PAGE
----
Boddington, Albert Henry
28th Battery, Canadian Field Battery
Albert Henry Boddington was born December 22, 1880 in Birmingham, England and grew up a member of the Church of England. According to records, Albert came
to Canada as a part of the British Home Child Program which saw children from around the British Commonwealth brought to Canada to live for a variety of
reasons and circumstances between 1870 and 1948. When Albert was 16 years old, the summer of 1897, he sailed to Halifax, Nova Scotia on the Assyrian from
Liverpool England along with 107 other children. Four years after arriving, the 1901 New Brunswick census reveals that Albert was boarding with William
Rosborough's family in the area of Prince William and Dumfries, likely finding work on their farm. Ten years later, on July 29, 1908, Albert married Ms.
Lily May White. Together, Albert and his wife lived in Fredericton, New Brunswick on 108 Northumberland Street while Albert worked at the Waverly Hotel,
eventually taking a job at the Fredericton Fire Department. Today, a plaque still resides outside the old fire department station bearing his name in
honour to him and volunteers who would perish as a result of service. Census records reveal that Albert and Lily would have their first daughter, Violet
Josephine, in March 1909 and their second daughter, Vera Patricia, just over a year later on October 20, 1910. According to his attestation papers Albert
had served 3 years in the peace-corps between 1906 and 1908 when he enlisted on March 30, 1915 in Fredericton, New Brunswick with the 28th New Brunswick
Battery. He was approximately five feet seven inches tall, weighing 152 pounds, and had fair skin, blue eyes and brown hair. Albert was 34 years of age
when he left for England.
On August 18 1915, Albert landed in Plymouth, England before being sent to France 4 months later in January 18, 1916, disembarking at Le Havre with the 7th
Brigade. Almost immediately after being sent to France, Albert was promoted to Sergeant and a few months later was transferred to the 6th Brigade before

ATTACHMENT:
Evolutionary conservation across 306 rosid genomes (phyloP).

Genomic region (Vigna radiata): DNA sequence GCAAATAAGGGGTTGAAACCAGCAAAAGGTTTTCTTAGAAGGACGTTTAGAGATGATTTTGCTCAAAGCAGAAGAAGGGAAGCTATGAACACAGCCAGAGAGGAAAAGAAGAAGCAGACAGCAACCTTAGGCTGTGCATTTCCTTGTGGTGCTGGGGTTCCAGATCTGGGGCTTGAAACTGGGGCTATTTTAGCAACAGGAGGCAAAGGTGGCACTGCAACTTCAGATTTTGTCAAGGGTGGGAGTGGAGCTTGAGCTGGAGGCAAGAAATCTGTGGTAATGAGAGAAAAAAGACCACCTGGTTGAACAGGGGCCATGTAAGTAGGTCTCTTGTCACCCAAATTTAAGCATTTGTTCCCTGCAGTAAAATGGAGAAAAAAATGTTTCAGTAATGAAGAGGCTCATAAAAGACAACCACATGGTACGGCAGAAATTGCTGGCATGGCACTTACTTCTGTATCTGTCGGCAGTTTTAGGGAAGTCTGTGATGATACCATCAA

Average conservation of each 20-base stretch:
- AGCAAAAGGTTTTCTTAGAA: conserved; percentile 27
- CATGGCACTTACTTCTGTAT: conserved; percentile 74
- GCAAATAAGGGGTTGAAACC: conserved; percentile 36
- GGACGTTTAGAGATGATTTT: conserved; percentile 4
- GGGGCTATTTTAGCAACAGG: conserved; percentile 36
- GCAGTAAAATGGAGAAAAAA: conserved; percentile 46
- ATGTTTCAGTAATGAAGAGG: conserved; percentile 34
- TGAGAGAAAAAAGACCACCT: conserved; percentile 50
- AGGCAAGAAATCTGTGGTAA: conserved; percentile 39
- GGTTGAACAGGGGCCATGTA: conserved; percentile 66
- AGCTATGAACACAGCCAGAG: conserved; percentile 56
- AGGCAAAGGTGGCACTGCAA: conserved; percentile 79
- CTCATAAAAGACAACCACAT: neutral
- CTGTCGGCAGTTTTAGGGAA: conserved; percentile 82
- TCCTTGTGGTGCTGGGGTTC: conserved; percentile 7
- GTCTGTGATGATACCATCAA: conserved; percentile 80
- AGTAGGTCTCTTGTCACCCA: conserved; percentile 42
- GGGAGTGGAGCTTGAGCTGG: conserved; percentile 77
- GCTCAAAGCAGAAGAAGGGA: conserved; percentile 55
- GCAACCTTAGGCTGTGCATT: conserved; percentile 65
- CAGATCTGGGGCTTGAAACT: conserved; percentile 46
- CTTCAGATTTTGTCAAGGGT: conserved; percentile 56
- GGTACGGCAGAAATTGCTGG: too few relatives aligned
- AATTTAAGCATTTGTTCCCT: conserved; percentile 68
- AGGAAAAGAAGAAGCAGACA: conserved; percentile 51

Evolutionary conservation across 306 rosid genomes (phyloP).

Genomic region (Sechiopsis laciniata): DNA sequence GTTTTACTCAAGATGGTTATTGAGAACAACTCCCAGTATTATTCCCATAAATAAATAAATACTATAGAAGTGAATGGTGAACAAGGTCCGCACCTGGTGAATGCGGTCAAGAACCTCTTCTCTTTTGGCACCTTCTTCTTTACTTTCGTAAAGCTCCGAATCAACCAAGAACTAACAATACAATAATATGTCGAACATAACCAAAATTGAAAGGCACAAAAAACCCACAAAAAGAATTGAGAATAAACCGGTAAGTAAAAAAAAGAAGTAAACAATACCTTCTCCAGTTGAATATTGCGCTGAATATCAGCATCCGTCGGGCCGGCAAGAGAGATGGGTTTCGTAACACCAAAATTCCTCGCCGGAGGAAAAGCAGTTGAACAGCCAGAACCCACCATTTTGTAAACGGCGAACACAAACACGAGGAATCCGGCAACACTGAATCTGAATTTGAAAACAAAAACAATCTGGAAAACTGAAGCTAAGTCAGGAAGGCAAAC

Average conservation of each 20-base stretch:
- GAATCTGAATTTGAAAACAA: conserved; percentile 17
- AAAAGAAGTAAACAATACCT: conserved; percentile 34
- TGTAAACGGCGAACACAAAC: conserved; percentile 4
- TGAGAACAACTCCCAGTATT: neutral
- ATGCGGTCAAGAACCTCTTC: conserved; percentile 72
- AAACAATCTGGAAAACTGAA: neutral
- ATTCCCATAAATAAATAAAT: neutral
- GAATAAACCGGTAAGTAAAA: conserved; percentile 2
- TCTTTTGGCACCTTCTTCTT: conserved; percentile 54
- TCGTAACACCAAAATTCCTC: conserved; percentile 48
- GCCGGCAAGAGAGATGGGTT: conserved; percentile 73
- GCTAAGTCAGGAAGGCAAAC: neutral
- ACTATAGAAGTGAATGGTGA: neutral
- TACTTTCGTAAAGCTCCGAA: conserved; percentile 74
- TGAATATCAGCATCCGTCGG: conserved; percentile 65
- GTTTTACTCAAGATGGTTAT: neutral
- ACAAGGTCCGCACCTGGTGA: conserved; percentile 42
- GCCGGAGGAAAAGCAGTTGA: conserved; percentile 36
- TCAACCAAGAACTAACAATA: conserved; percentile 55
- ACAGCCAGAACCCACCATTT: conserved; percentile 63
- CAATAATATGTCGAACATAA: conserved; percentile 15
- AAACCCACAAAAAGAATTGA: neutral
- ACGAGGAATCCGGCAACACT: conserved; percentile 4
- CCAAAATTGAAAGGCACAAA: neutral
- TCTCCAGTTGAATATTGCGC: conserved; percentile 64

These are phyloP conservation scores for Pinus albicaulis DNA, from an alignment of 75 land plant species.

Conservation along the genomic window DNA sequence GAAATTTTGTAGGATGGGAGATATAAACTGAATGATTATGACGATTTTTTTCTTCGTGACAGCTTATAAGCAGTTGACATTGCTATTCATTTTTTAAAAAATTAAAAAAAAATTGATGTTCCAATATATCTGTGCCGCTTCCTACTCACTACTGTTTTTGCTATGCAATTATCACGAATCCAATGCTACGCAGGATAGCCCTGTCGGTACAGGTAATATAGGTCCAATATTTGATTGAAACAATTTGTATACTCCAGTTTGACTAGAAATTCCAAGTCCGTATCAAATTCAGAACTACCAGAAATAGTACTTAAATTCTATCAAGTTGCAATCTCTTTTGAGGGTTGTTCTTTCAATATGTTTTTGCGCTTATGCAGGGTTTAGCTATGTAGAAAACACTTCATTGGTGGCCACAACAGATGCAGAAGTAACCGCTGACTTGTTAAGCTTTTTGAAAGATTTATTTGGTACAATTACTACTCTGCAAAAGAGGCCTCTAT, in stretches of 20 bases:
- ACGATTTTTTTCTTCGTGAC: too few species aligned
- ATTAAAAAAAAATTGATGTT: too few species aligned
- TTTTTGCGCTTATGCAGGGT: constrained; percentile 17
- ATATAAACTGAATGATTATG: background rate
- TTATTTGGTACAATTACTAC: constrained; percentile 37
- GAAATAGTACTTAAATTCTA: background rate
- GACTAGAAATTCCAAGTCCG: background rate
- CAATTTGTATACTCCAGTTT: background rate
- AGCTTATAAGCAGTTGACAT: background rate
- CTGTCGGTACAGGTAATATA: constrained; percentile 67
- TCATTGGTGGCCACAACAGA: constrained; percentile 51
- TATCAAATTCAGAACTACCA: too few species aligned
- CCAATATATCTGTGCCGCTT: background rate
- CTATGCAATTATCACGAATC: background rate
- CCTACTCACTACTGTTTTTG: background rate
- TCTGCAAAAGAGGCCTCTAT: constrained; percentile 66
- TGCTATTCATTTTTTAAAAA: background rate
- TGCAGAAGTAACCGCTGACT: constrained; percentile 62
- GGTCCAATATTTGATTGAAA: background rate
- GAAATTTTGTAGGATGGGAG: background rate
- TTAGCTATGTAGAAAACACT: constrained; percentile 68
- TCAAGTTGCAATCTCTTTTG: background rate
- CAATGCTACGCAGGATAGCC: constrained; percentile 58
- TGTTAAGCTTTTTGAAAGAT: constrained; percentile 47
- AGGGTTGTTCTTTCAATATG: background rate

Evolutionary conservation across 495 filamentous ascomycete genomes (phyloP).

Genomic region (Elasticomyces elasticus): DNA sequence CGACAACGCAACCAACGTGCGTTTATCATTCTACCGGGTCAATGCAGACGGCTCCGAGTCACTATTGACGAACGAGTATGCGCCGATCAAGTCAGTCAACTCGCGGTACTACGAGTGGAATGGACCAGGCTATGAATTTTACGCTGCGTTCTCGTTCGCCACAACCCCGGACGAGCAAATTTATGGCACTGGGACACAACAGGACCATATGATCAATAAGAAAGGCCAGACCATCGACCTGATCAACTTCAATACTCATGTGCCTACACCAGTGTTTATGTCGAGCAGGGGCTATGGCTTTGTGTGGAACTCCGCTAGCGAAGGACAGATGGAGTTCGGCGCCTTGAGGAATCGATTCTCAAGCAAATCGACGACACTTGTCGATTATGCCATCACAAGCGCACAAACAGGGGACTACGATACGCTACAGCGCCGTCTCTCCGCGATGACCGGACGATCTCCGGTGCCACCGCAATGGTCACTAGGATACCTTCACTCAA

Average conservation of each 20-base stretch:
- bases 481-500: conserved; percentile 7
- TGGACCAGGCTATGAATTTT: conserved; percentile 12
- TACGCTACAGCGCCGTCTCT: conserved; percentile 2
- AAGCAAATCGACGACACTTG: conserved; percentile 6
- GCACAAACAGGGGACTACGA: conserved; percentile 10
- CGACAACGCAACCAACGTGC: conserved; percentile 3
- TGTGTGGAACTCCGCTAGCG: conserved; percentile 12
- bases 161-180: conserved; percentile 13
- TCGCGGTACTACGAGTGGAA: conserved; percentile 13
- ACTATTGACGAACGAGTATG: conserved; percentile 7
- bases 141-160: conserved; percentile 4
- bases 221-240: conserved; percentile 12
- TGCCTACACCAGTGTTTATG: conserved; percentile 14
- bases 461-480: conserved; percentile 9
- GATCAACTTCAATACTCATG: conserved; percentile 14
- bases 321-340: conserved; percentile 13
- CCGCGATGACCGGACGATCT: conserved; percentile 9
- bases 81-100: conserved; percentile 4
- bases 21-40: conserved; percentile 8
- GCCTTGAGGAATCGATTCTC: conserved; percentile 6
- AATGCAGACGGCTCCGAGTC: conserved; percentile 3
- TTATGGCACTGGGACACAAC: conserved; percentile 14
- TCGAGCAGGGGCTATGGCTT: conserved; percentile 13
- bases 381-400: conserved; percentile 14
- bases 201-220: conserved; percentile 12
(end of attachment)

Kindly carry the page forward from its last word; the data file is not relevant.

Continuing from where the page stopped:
being granted leave of absence from the field on March 25, returning 8 days later. Little is known of his movements between June and December of 1916;
however, according to the Daily Gleaner dated January of 1917, Albert was awarded the Military Medal for bravery in the field and for his "bravery while in
action due to carrying some of his wounded comrades to safety under heavy shell fire, and for saving one of his guns from an enemy". A few months later, on
April 9, 1917, Sergeant Boddington was part of the 4-day assault by all four Canadian Divisions against German positions on Vimy Ridge, just north of
Arras. More than 10, 600 Canadians were killed or wounded during the 4 days of fighting, with the first two days claiming the highest number of casualties.
On April 14, the final day of the successful Canadian assault on the ridge, Albert died. According to a letter that was sent to his wife, Albert had been
killed due to shell fire from an enemy gun killing him instantly while he was trying to select a position for their battery. At the time of his death,
Albert was 39 years old, leaving behind his wife, Lily, and their two daughters, Violet and Vera. In a letter written home to Lily, Captain S. Oke,
chaplain of the 2nd Brigade Artillery offered words of support:
"I know just how hard it will be to take up the old duties when your heart is so heavy and sore, but it is better that you should do so for your sake,
for the sake of his children, and for his sake. We laid his body away this morning in the pretty cemetery at Ecoivres, where many others have their
last resting place. The service was attended by a large number of men from the brigade to which he belonged and a suitable cross was set up to mark the
place. I trust that you will accept my most sincere sympathy in the great loss you have sustained."
Lest We Forget
Albert Henry Boddington is buried and remembered with honor in the Ecoivres Military Cemetery, in Mont-St. Eloi, in Pas de Calais, France. Canadian graves
are an overwhelming majority in much of the cemetery where Plots V and VI contain the graves of men killed in the capture of Vimy Ridge in April 1917. The
Cemetery contains 1,728 Commonwealth burials of the First World War. There are also 786 French and four German war graves.